Do you provide therapy when patients are in pain? | Reader Question


I receive emails from many of you frequently, and you ask some really great questions. So with permission, I will share an email I received and my response. Please weigh in. How do you manage patient pain?

What do you do if patients are in pain?

Hi Rachel,

I have an ethics question for you. When a patient you’re evaluating is in a great deal of pain, at what point do you discontinue testing? Let’s say a brain injury survivor has a migraine. How do you determine if it’s appropriate to continue testing at that time? What about chronic pain, how do you determine when and what is appropriate?

Looking for a little guidance about best practices.

Thank you!


Put first things first.

Dear Sandra,

When someone is in a great deal of pain, I take the opportunity to show that I have their best interests at heart. We all want to be heard and respected. I help them resolve the pain – whether that be adjusting lights for someone with a migraine, helping someone with communication difficulties communicate about their pain, or tell the nurse they would like medication.

Then I ask, ‘Would it be okay if I came back and checked on you in an hour to see if things have improved?’. When I go back and check with them and things are improving then I ask about scheduling the evaluation with them. First things first. I know from my personal experience with extensive pain, patients aren’t able to really participate in the evaluation process when they are in a great deal of pain. In order to do the best evaluation, we need them to participate as much as possible.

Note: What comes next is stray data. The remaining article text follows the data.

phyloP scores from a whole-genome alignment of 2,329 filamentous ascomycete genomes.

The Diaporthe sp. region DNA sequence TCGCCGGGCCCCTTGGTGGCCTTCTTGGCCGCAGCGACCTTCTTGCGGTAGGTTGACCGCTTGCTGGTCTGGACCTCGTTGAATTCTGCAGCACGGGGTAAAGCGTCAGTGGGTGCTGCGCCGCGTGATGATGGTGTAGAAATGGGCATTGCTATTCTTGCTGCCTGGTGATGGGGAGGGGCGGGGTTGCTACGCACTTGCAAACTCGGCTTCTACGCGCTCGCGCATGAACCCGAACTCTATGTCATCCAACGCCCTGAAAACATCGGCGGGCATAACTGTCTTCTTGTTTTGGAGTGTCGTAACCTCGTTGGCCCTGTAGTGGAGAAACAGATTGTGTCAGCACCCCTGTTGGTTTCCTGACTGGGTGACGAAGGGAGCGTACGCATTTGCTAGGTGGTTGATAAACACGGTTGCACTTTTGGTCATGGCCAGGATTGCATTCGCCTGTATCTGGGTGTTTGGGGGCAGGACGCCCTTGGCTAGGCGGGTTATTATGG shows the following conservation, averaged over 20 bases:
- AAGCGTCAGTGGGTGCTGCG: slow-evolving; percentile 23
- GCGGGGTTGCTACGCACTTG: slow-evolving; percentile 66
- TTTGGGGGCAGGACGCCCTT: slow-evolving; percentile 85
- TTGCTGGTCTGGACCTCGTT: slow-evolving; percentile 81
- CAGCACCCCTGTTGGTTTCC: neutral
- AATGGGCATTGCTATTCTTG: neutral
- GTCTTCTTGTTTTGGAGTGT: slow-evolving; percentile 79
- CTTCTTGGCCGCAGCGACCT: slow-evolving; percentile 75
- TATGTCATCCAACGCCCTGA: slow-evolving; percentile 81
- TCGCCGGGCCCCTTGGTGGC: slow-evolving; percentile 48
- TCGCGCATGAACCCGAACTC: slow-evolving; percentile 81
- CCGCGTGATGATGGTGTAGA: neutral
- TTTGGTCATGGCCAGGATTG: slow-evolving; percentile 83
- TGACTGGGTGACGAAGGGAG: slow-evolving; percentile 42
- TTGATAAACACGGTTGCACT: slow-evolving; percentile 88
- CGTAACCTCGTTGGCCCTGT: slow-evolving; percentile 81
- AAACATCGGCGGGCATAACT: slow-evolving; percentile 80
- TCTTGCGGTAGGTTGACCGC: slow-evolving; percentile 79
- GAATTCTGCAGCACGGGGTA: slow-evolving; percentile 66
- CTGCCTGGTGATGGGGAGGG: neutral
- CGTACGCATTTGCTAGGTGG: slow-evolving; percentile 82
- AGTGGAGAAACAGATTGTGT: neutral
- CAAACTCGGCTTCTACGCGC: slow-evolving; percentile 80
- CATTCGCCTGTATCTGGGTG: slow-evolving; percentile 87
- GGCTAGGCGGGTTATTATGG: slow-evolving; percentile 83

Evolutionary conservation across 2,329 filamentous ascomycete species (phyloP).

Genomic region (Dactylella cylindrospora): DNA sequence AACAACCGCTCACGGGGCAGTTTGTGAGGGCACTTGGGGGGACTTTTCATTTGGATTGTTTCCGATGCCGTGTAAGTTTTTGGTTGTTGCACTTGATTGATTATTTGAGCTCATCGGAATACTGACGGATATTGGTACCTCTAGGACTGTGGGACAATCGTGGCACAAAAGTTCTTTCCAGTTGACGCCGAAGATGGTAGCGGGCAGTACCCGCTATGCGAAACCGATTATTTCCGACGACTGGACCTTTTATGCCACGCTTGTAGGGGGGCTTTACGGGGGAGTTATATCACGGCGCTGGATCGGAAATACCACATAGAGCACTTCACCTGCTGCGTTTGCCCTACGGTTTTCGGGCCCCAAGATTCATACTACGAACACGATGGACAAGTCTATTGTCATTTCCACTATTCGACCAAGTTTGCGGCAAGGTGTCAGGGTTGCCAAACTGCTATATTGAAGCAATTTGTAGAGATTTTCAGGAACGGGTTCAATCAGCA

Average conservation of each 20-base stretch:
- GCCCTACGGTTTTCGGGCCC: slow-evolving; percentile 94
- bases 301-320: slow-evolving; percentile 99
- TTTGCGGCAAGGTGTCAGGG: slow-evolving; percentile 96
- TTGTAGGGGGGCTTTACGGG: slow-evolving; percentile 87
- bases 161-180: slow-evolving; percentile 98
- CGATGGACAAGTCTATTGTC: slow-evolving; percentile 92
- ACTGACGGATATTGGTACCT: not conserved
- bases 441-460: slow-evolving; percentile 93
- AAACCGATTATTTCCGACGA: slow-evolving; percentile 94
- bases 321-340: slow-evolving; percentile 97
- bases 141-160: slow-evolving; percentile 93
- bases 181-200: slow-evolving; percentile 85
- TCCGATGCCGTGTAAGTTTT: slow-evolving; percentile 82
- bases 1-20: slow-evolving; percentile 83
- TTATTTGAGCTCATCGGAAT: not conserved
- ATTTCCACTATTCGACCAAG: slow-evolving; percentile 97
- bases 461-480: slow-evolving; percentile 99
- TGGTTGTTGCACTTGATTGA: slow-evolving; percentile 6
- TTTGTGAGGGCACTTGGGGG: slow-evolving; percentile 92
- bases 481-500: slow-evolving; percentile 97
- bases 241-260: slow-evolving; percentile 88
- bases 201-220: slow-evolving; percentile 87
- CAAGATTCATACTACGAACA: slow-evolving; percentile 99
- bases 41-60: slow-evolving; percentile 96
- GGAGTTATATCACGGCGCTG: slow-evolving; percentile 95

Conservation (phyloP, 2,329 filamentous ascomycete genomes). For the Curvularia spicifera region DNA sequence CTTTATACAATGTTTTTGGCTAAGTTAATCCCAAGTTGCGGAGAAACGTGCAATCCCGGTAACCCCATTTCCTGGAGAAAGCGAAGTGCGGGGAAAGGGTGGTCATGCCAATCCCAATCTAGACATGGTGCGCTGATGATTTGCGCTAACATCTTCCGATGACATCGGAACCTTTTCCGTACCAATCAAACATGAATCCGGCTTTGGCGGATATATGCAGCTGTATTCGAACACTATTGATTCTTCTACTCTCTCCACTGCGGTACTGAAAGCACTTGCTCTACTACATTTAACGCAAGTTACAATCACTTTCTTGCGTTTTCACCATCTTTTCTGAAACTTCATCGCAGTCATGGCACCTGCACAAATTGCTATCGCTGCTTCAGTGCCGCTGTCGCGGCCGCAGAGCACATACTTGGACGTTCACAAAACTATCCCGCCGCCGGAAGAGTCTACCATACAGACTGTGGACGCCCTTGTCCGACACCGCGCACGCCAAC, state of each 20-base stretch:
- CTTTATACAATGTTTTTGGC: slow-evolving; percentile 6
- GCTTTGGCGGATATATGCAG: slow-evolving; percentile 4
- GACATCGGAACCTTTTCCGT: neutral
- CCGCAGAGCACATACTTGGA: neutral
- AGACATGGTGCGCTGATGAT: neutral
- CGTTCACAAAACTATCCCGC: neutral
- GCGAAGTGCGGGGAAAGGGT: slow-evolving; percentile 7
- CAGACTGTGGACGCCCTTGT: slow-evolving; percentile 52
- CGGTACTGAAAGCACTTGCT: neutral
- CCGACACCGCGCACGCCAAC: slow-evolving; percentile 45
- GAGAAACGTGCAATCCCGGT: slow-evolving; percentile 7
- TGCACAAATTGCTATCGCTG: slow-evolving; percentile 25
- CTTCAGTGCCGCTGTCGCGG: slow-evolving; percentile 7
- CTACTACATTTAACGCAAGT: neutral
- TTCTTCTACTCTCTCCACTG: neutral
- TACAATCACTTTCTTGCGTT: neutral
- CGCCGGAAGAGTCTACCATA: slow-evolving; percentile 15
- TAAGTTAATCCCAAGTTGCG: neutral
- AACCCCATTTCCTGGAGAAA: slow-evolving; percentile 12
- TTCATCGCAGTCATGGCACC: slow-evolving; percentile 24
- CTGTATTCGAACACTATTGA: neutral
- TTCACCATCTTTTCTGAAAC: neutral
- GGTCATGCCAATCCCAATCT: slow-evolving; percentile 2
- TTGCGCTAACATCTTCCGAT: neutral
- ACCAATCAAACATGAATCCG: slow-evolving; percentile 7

In terms of chronic pain, I work with the patient to figure out the best time (based on time of day or when they have had pain medication) to do therapy. I also work with the interdisciplinary team to make a plan for how we will manage the pain and who will provide various types of education to help the patient manage the pain (e.g. breathing, stretching, use of hot/cold packs). I also make sure I understand how each patient experiences pain. Does distraction (e.g. SLP treatment tasks) help them or frustrate them while they are in pain? Some patients welcome the distraction when pain is bothering them. Others find it very disrespectful.

I hope that helps.


Rachel Wynn
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Rachel Wynn

Speech-Language Pathologist at Gray Matter Therapy
Rachel is a speech-language pathologist and creator of Gray Matter Therapy. She started making noise as a patient-centered care advocate in 2013. She believes great care happens when patients are informed and engaged.
Rachel Wynn
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  • Heather

    Great post! When it comes to chronic pain, I would also add that a referral to psychology is always appropriate: “Psychological treatments are also an important part of pain management.
    Understanding and managing the thoughts, emotions and behaviors that
    accompany the discomfort can help you cope more effectively with your
    pain — and can actually reduce the intensity of your pain.”

    • Rachel Wynn

      Heather – Excellent point! Chronic pain is something I discuss with the team including nursing, social work, psychology, and PT/OT. We all have a role in helping patients manage chronic pain.

  • Alycia Rivet

    Interesting! Glad I read this.